Video: Doctors encourage 'wellness' alternatives

By Robert Bazell Chief science and health correspondent
NBC News
updated 5/6/2008 8:32:56 AM ET 2008-05-06T12:32:56

A few weeks ago a good friend with advanced pancreatic cancer was dragged against his will by his wife, also a dear friend, to a physician who described himself as a "complementary medicine specialist.” This doctor said he had kept many people alive who were suffering this stage and type of cancer for years with a combination of herbs. 

If this claim were true, it should be published quickly and then tested rigorously. Neither is happening. For advanced pancreatic cancer, the prognosis is grim, with success measured in a few extra months of life. This doctor is clearly a fraud.

Quackery in medicine undoubtedly pre-dates Hippocrates. But my friend's story stays in my mind as "NBC Nightly News with Brian Williams" presents a series  this week on alternative and complementary medicine called "The Mind-Body Connection," including a look high-end medical spas and "mindful eating."

People are often disillusioned with the conventional medical system. For example, those without insurance — as well as anyone who has it and has endured repeatedly denied claims — understandably search for alternatives to traditional medicine. Alternative medicine includes not just herbs and supplements, but meditation, acupuncture, extensive enemas, magnets, leeches, chelation, massage, music — a list that goes on almost endlessly. Indeed, alternative and complementary medicine — treatments not taught in traditional science-based medical schools — continue to grow in popularity.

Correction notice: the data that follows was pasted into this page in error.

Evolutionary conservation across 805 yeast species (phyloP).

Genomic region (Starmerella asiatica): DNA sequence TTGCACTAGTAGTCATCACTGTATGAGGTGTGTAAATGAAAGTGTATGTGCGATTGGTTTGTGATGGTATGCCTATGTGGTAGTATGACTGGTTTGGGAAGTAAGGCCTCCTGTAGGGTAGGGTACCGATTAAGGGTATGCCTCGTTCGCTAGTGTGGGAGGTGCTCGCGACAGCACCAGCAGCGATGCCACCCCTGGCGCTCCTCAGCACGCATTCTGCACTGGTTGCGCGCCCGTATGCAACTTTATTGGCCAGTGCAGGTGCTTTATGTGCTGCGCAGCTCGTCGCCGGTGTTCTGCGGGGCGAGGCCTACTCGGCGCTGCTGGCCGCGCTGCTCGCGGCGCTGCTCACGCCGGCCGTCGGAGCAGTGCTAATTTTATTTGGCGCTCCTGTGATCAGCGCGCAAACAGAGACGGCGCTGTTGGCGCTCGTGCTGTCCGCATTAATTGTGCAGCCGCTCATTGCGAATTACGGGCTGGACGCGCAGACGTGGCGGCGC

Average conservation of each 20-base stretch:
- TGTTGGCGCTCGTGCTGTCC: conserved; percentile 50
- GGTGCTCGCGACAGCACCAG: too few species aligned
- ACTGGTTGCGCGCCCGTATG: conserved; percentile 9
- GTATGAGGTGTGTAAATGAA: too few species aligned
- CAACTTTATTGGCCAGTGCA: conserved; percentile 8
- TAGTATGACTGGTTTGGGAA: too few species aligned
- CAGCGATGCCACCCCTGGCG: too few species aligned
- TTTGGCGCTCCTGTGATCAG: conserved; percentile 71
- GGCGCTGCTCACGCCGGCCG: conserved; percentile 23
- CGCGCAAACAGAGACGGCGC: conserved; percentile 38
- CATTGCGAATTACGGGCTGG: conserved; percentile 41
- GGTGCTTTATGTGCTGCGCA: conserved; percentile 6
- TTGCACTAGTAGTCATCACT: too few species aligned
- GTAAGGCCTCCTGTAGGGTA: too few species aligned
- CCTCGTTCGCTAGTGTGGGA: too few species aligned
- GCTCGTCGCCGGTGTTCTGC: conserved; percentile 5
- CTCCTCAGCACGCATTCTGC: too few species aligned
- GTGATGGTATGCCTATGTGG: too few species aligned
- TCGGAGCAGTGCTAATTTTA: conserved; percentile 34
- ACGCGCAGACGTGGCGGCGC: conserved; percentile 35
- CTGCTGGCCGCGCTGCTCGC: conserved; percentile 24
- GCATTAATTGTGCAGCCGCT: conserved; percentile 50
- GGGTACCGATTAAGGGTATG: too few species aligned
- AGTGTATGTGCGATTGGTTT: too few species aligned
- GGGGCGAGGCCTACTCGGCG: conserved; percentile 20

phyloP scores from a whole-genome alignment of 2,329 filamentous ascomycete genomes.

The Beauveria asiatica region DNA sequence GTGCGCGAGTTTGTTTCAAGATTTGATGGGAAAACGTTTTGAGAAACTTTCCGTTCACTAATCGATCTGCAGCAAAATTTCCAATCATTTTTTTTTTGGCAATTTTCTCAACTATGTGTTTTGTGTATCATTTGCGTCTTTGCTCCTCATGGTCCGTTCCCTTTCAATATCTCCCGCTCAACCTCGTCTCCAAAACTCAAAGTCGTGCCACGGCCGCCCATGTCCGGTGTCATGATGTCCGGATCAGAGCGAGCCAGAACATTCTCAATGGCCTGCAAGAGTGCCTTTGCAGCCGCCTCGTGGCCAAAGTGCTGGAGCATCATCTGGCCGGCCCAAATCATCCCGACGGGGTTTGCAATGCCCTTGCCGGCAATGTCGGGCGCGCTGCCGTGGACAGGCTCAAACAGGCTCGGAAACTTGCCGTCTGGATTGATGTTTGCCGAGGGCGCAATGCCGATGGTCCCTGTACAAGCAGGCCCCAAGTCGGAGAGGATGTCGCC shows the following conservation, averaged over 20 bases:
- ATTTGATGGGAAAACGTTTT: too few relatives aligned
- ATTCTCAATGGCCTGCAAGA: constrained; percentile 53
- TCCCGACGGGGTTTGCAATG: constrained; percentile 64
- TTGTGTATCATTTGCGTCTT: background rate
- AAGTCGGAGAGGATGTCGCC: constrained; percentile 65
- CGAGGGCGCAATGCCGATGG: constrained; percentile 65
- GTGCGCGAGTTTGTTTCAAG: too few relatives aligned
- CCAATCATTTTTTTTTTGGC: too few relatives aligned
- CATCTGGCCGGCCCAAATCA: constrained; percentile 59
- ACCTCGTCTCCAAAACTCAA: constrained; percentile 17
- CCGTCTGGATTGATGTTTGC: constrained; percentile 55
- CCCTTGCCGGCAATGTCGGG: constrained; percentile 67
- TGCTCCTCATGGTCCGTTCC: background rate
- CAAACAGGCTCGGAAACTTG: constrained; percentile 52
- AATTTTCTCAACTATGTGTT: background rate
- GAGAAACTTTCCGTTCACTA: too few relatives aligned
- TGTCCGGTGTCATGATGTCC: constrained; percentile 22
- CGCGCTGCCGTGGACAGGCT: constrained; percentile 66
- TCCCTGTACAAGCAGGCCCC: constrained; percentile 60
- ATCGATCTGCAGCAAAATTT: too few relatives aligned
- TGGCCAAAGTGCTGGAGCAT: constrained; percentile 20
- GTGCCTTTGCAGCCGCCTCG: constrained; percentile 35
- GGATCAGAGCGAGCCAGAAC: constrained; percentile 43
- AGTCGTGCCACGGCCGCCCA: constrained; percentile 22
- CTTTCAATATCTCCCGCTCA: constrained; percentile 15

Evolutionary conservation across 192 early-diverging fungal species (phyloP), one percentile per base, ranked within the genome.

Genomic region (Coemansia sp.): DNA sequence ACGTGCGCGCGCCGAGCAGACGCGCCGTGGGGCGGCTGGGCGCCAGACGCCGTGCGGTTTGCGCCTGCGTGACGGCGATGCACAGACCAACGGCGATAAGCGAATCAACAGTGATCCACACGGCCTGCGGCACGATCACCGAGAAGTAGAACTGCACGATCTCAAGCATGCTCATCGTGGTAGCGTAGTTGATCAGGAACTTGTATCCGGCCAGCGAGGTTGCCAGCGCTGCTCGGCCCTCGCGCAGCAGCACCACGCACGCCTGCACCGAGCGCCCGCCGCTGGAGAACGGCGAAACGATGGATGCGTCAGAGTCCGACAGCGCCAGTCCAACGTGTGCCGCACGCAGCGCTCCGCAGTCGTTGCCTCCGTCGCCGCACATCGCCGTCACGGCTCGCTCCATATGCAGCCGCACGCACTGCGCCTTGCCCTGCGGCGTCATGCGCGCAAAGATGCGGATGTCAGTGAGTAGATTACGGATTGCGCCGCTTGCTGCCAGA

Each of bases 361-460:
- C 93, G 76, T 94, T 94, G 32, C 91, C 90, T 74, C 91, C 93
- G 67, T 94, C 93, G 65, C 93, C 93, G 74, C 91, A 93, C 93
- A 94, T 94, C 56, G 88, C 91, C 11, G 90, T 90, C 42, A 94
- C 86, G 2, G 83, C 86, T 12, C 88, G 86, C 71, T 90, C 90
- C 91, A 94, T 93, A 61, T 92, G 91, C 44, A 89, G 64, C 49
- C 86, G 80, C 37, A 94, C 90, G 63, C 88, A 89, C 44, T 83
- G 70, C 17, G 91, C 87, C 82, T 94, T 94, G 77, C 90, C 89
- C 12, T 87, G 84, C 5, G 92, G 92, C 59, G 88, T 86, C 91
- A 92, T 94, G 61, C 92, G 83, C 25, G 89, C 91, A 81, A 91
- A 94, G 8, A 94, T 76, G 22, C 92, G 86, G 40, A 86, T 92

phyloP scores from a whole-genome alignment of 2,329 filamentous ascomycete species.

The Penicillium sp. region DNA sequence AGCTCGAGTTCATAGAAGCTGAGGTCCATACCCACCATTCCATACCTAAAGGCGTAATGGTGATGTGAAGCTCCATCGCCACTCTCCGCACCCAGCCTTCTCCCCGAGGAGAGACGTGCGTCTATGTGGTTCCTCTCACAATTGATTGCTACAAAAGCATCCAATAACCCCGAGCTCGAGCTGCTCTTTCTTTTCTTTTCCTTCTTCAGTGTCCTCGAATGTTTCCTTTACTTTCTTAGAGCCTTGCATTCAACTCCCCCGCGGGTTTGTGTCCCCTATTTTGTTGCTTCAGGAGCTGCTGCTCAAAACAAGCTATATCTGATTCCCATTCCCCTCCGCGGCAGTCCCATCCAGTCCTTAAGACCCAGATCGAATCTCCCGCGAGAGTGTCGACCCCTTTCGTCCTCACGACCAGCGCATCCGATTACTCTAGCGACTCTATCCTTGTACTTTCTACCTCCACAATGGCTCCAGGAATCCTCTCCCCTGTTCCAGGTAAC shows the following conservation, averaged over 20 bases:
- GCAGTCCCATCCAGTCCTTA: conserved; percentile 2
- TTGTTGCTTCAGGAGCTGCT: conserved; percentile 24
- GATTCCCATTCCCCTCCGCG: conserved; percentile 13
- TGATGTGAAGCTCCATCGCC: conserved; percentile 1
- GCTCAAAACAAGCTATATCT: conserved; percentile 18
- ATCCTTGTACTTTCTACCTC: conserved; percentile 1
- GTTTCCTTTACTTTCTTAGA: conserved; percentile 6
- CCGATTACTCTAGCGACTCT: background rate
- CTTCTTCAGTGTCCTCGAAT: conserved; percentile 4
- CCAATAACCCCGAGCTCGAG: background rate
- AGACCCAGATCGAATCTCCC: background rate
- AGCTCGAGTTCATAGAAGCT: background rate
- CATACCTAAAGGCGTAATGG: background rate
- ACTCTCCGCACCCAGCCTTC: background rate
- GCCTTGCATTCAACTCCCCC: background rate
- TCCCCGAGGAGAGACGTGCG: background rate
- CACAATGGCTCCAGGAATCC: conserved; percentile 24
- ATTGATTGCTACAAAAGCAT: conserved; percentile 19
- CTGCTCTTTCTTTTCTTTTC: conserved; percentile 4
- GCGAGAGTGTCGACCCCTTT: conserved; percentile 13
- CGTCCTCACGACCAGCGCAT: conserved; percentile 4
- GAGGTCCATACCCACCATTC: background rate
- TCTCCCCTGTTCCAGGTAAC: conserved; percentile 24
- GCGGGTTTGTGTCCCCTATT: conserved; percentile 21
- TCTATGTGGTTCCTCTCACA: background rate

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In the first part of the series, we covered a Duke University School of Medicine program that looks and feels more like a high-end spa than a medical clinic. The second-part on Tuesday explores "mindful eating," a set of practices taught at Duke and several other centers that strives to help people eat healthfully in appropriate quantities. In the final segment, we focus on Dr. Shin Lin, a world renowned biophysicist at the University of California, Irvine, who studies the blood flow and energy fields created in the body by Tai Chi, his life-long passion.

Backed by billionaires
The most recent shift in the alternative medicine field has been the infusion of huge grants from foundations to some of the nation's most prestigious medical schools such as Duke University School of Medicine to establish centers for "Complementary and Alternative Medicine" (CAM). These centers — funded by billionaires who believe in alternative medicine —focus on wellness instead of disease and have helped raise alternative medicine's profile in the medical community and among consumers.

John Mack, the chief executive of Morgan Stanley gave the money to set up the Duke facility. His wife Christy, the daughter of a physician, has long been a proponent of integrating alternative and mainstream medicine. Billionaire Henry Samueli, founder of Broadband Corporation and owner of the Anaheim Ducks, along with his wife Susan fundedthe center at the University of California, Irvine. Another big donor to alternative medicine is Bernard Osher, a highly successful California banker who has funded centers at the University of California, San Francisco and Harvard University.

At all of these centers, the administration of the conventional medical school takes the money but usually remains wary of the research and patient care of the alternative medicine departments. The CAM doctors running the facilities say they are trying to combine the best of the alternative approaches with regular medicine. It is a daunting challenge. 

Some of these treatments can be effective. Others are harmless at worst, while some can be horribly dangerous. As I have written before , many practitioners of alternative medicine either see no need for their claims to be tested with scientific studies, or simply ignore results if they don't like they way come out. They often see regular medicine as a conspiracy aligned against them.

If these new centers, despite all the money they receive, would stand up to the charlatans like the doctor who saw my friend, they would show a fine example of courage. Even if they only set an example of using what is proven, or at the very least not harmful, they will be providing medicine and the public an enormous service.

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